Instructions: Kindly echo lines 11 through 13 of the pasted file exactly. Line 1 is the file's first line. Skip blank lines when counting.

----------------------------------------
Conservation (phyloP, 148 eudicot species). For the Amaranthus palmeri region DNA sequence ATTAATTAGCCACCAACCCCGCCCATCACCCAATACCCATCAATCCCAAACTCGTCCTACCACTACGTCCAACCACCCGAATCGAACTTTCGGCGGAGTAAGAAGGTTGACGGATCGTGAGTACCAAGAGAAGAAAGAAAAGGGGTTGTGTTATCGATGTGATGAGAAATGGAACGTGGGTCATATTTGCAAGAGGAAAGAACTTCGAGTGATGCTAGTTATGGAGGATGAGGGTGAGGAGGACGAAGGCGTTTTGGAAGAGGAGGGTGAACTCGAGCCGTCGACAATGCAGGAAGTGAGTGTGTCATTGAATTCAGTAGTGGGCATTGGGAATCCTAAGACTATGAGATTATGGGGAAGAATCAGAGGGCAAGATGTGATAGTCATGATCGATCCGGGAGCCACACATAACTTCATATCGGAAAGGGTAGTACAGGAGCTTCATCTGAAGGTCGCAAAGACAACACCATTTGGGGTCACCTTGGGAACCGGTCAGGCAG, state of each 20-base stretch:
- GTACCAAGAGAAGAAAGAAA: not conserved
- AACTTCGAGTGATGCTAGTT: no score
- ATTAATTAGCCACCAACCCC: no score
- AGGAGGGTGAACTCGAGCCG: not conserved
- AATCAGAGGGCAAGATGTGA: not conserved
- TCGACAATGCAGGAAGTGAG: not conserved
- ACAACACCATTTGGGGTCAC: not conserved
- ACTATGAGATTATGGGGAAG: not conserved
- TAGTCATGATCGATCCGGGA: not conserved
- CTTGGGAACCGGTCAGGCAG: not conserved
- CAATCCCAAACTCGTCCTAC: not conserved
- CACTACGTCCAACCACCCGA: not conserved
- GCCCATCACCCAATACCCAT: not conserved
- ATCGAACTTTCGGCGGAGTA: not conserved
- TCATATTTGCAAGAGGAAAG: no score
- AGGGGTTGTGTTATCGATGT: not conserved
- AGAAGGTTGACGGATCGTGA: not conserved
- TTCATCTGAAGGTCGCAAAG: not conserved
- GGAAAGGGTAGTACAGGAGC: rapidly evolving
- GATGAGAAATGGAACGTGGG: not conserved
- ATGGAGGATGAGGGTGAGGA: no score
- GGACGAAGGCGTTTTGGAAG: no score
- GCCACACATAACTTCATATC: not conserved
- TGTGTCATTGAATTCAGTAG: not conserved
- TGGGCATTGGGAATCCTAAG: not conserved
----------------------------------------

- CTTGGGAACCGGTCAGGCAG: not conserved
- CAATCCCAAACTCGTCCTAC: not conserved
- CACTACGTCCAACCACCCGA: not conserved